He was not Percival’s–that’s what Andrew had cruelly decided to change his name to–first choice. Nor was Percival the first choice for Andrew. But the two were apparently destined to become one, in spite of their proportional discrepancies that would become their mutual bane over time. Andrew had wanted the well-suited to his body type greyhound. Well, the boxer greyhound mix, rather. This was, after all, still a shelter, even if it was one of the most esteemed in all of Paris. He would still be expected to shell out good money for whichever “piece” he decided on. Or, more to the point, the only viable one left at the moment: Percival, a scruffy dachshund with dark brown hair. Though he could have waited it out a little bit longer for more “inventory,” Andrew was urgent about acquiring a new companion as he had felt too greatly the persevering pangs of loss, his Saluki (named, somewhat infuriatingly, Suki) of eleven years having recently died. And in the most visceral way, too, as Andrew was forced to watch her convulse into oblivion while holding her in his arms on the way to the pet hospital. Needless to say, even if he had made it there before she expired, there was nothing they could have done. She was old, like him. And it was simply over. Her “time.” A turn of phrase that had always unsettled Andrew, as he felt one’s so-called “time” should be dubbed the peak of his life, not, in contrast, his death. But so it was that humanity continued to place such import upon “an end.” He supposed he could understand why–the idea of having to endure this “life” gambit forever would be enough to make one self-inflict death by any means necessary.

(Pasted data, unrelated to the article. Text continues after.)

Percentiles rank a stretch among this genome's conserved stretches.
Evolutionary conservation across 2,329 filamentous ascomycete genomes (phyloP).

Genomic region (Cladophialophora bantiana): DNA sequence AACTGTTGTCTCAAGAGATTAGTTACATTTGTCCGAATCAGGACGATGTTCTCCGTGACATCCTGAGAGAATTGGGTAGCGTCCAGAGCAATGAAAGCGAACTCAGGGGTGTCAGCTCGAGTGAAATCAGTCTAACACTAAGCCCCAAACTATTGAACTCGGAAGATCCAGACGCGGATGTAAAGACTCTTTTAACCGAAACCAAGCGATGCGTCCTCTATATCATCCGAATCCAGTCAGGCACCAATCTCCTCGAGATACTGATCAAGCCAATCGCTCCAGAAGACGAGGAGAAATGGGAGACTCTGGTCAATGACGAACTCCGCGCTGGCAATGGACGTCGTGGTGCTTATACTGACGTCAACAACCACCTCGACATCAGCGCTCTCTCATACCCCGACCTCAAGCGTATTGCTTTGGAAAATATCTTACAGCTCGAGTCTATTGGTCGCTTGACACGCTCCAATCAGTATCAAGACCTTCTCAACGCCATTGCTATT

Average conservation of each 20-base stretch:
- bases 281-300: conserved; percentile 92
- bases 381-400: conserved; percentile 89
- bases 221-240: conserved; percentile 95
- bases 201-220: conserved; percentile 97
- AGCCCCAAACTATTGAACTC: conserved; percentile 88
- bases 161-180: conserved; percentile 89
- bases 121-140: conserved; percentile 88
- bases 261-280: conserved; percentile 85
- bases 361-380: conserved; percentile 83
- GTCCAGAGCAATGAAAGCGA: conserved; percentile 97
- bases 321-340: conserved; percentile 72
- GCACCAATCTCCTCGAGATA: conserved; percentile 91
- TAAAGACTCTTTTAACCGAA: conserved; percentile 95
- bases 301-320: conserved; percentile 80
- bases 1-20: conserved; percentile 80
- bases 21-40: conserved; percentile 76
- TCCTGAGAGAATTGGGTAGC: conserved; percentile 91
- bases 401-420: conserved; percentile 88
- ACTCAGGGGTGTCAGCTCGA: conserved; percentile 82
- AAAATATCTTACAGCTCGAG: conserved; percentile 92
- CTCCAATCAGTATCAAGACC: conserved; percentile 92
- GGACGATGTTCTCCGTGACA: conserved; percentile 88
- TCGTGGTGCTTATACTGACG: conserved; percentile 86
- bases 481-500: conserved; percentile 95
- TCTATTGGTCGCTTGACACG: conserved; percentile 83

Even though Andrew was aged, he still, much to Percival’s displeasure, could move along at quite a steady clip. Enough so that it made Percival want to defiantly stop in the middle of the crosswalk as it turned red so that some car, any car (or better yet, a bus) might put Andrew, therefore Percival, out of his goddamn misery. He had not signed on for this. And while he had never known what was, for most dogs, the distinct pleasure of what it meant to be walked (his previous owner, after all, was too negligent for such things, hence Percival finding himself in a shelter), he found himself yearning for his days of abandonment, when he could simply lie in an arbitrary sun patch and doze the physical contactless day away. It was because of said lack of contact that Percival, then named the more lowbrow in its commonness “Bandit,” became increasingly feline in his behavior and mannerisms. On the rare occasions when his alcoholic owner, Slade, a thirty-two year old recently promoted to Senior VP of Consumer Affairs at a French imprint of one of the Big Five publishers, would show up in the late hours of the night to vaguely throw some form of sustenance from the fridge for Bandit on the floor, he remained evasive, never approaching his master eagerly in the vain hope of getting a pet. Instead he waited patiently for Slade to pass out so that he could quickly eat enough to stay alive and back away, never, at any point, being “tantalized” by the readily available pile of vomit that was frequently next to a prostrate Slade on the floor. Slade, who had only really decided to get a dog because he felt it would 1) complete his transformation into full-fledged bourgeois and 2) maybe attract a waif or two for him to fuck now and again during vague moments of cohesion. It quickly became evident that Bandit was too much of a burden for someone with Slade’s lifestyle needs. Accordingly, he never outfitted sweet little B with an ID of any kind–collar with tags, chip implementation, what have you. It was almost as though, subconsciously, Slade was hoping to eventually lose Bandit as a result of his negligence.